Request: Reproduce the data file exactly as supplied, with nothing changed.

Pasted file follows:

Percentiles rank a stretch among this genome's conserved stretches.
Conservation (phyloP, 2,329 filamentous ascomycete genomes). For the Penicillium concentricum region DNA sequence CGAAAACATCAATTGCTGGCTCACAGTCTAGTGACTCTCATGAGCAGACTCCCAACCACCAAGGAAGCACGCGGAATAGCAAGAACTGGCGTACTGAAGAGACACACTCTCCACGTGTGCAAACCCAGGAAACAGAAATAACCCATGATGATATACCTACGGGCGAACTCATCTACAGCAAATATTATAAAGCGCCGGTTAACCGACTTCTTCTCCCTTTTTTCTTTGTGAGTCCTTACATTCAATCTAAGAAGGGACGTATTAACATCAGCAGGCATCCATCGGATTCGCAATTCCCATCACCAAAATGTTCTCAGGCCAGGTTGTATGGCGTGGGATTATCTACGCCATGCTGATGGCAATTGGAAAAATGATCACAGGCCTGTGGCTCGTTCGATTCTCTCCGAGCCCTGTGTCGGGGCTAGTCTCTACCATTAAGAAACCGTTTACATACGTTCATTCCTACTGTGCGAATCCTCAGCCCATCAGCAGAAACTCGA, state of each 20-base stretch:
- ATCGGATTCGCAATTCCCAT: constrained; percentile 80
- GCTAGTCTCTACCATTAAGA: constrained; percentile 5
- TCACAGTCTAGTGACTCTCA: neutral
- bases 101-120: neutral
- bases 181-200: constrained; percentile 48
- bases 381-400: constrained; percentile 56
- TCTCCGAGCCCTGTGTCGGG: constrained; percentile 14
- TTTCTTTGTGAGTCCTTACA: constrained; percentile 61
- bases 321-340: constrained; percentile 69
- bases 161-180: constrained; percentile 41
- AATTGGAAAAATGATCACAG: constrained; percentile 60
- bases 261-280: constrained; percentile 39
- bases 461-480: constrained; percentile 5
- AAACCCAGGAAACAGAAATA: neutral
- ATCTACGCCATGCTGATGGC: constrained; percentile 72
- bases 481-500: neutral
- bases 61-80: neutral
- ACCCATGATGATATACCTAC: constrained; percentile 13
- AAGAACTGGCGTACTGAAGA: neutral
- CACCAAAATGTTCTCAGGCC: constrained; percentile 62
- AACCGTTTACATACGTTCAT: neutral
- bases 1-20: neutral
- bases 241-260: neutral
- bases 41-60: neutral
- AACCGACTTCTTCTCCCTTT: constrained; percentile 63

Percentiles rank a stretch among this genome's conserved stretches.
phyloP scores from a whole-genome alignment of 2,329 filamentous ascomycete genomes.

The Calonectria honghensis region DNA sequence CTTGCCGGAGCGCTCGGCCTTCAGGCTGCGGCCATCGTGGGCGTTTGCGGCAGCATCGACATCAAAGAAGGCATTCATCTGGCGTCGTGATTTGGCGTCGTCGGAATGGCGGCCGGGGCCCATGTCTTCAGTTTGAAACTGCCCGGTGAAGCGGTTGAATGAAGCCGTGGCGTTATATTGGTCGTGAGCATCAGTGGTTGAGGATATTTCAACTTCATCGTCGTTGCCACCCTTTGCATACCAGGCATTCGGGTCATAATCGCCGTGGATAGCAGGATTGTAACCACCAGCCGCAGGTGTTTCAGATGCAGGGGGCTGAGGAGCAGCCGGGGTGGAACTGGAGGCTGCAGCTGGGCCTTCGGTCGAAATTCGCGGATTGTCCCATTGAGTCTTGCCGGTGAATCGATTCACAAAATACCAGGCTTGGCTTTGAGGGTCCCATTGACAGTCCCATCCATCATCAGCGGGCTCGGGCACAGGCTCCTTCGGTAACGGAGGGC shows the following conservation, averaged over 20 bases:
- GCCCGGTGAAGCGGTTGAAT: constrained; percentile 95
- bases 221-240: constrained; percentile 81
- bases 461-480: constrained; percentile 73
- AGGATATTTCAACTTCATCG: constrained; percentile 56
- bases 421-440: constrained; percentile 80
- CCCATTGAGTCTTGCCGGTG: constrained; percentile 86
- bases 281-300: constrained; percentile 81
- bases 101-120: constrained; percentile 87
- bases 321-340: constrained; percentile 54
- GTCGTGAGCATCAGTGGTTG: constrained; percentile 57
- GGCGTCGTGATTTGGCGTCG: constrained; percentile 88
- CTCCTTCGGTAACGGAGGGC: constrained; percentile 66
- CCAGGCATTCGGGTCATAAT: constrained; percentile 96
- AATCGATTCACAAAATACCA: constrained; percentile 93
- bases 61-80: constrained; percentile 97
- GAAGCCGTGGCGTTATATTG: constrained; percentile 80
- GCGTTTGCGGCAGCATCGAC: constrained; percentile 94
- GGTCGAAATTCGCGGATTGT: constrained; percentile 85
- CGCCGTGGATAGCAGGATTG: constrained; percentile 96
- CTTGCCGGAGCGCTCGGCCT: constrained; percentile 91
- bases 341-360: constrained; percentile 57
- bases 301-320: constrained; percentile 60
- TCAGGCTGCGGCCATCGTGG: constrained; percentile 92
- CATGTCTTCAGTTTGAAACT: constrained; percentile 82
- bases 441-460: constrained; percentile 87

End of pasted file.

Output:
Percentiles rank a stretch among this genome's conserved stretches.
Conservation (phyloP, 2,329 filamentous ascomycete genomes). For the Penicillium concentricum region DNA sequence CGAAAACATCAATTGCTGGCTCACAGTCTAGTGACTCTCATGAGCAGACTCCCAACCACCAAGGAAGCACGCGGAATAGCAAGAACTGGCGTACTGAAGAGACACACTCTCCACGTGTGCAAACCCAGGAAACAGAAATAACCCATGATGATATACCTACGGGCGAACTCATCTACAGCAAATATTATAAAGCGCCGGTTAACCGACTTCTTCTCCCTTTTTTCTTTGTGAGTCCTTACATTCAATCTAAGAAGGGACGTATTAACATCAGCAGGCATCCATCGGATTCGCAATTCCCATCACCAAAATGTTCTCAGGCCAGGTTGTATGGCGTGGGATTATCTACGCCATGCTGATGGCAATTGGAAAAATGATCACAGGCCTGTGGCTCGTTCGATTCTCTCCGAGCCCTGTGTCGGGGCTAGTCTCTACCATTAAGAAACCGTTTACATACGTTCATTCCTACTGTGCGAATCCTCAGCCCATCAGCAGAAACTCGA, state of each 20-base stretch:
- ATCGGATTCGCAATTCCCAT: constrained; percentile 80
- GCTAGTCTCTACCATTAAGA: constrained; percentile 5
- TCACAGTCTAGTGACTCTCA: neutral
- bases 101-120: neutral
- bases 181-200: constrained; percentile 48
- bases 381-400: constrained; percentile 56
- TCTCCGAGCCCTGTGTCGGG: constrained; percentile 14
- TTTCTTTGTGAGTCCTTACA: constrained; percentile 61
- bases 321-340: constrained; percentile 69
- bases 161-180: constrained; percentile 41
- AATTGGAAAAATGATCACAG: constrained; percentile 60
- bases 261-280: constrained; percentile 39
- bases 461-480: constrained; percentile 5
- AAACCCAGGAAACAGAAATA: neutral
- ATCTACGCCATGCTGATGGC: constrained; percentile 72
- bases 481-500: neutral
- bases 61-80: neutral
- ACCCATGATGATATACCTAC: constrained; percentile 13
- AAGAACTGGCGTACTGAAGA: neutral
- CACCAAAATGTTCTCAGGCC: constrained; percentile 62
- AACCGTTTACATACGTTCAT: neutral
- bases 1-20: neutral
- bases 241-260: neutral
- bases 41-60: neutral
- AACCGACTTCTTCTCCCTTT: constrained; percentile 63

Percentiles rank a stretch among this genome's conserved stretches.
phyloP scores from a whole-genome alignment of 2,329 filamentous ascomycete genomes.

The Calonectria honghensis region DNA sequence CTTGCCGGAGCGCTCGGCCTTCAGGCTGCGGCCATCGTGGGCGTTTGCGGCAGCATCGACATCAAAGAAGGCATTCATCTGGCGTCGTGATTTGGCGTCGTCGGAATGGCGGCCGGGGCCCATGTCTTCAGTTTGAAACTGCCCGGTGAAGCGGTTGAATGAAGCCGTGGCGTTATATTGGTCGTGAGCATCAGTGGTTGAGGATATTTCAACTTCATCGTCGTTGCCACCCTTTGCATACCAGGCATTCGGGTCATAATCGCCGTGGATAGCAGGATTGTAACCACCAGCCGCAGGTGTTTCAGATGCAGGGGGCTGAGGAGCAGCCGGGGTGGAACTGGAGGCTGCAGCTGGGCCTTCGGTCGAAATTCGCGGATTGTCCCATTGAGTCTTGCCGGTGAATCGATTCACAAAATACCAGGCTTGGCTTTGAGGGTCCCATTGACAGTCCCATCCATCATCAGCGGGCTCGGGCACAGGCTCCTTCGGTAACGGAGGGC shows the following conservation, averaged over 20 bases:
- GCCCGGTGAAGCGGTTGAAT: constrained; percentile 95
- bases 221-240: constrained; percentile 81
- bases 461-480: constrained; percentile 73
- AGGATATTTCAACTTCATCG: constrained; percentile 56
- bases 421-440: constrained; percentile 80
- CCCATTGAGTCTTGCCGGTG: constrained; percentile 86
- bases 281-300: constrained; percentile 81
- bases 101-120: constrained; percentile 87
- bases 321-340: constrained; percentile 54
- GTCGTGAGCATCAGTGGTTG: constrained; percentile 57
- GGCGTCGTGATTTGGCGTCG: constrained; percentile 88
- CTCCTTCGGTAACGGAGGGC: constrained; percentile 66
- CCAGGCATTCGGGTCATAAT: constrained; percentile 96
- AATCGATTCACAAAATACCA: constrained; percentile 93
- bases 61-80: constrained; percentile 97
- GAAGCCGTGGCGTTATATTG: constrained; percentile 80
- GCGTTTGCGGCAGCATCGAC: constrained; percentile 94
- GGTCGAAATTCGCGGATTGT: constrained; percentile 85
- CGCCGTGGATAGCAGGATTG: constrained; percentile 96
- CTTGCCGGAGCGCTCGGCCT: constrained; percentile 91
- bases 341-360: constrained; percentile 57
- bases 301-320: constrained; percentile 60
- TCAGGCTGCGGCCATCGTGG: constrained; percentile 92
- CATGTCTTCAGTTTGAAACT: constrained; percentile 82
- bases 441-460: constrained; percentile 87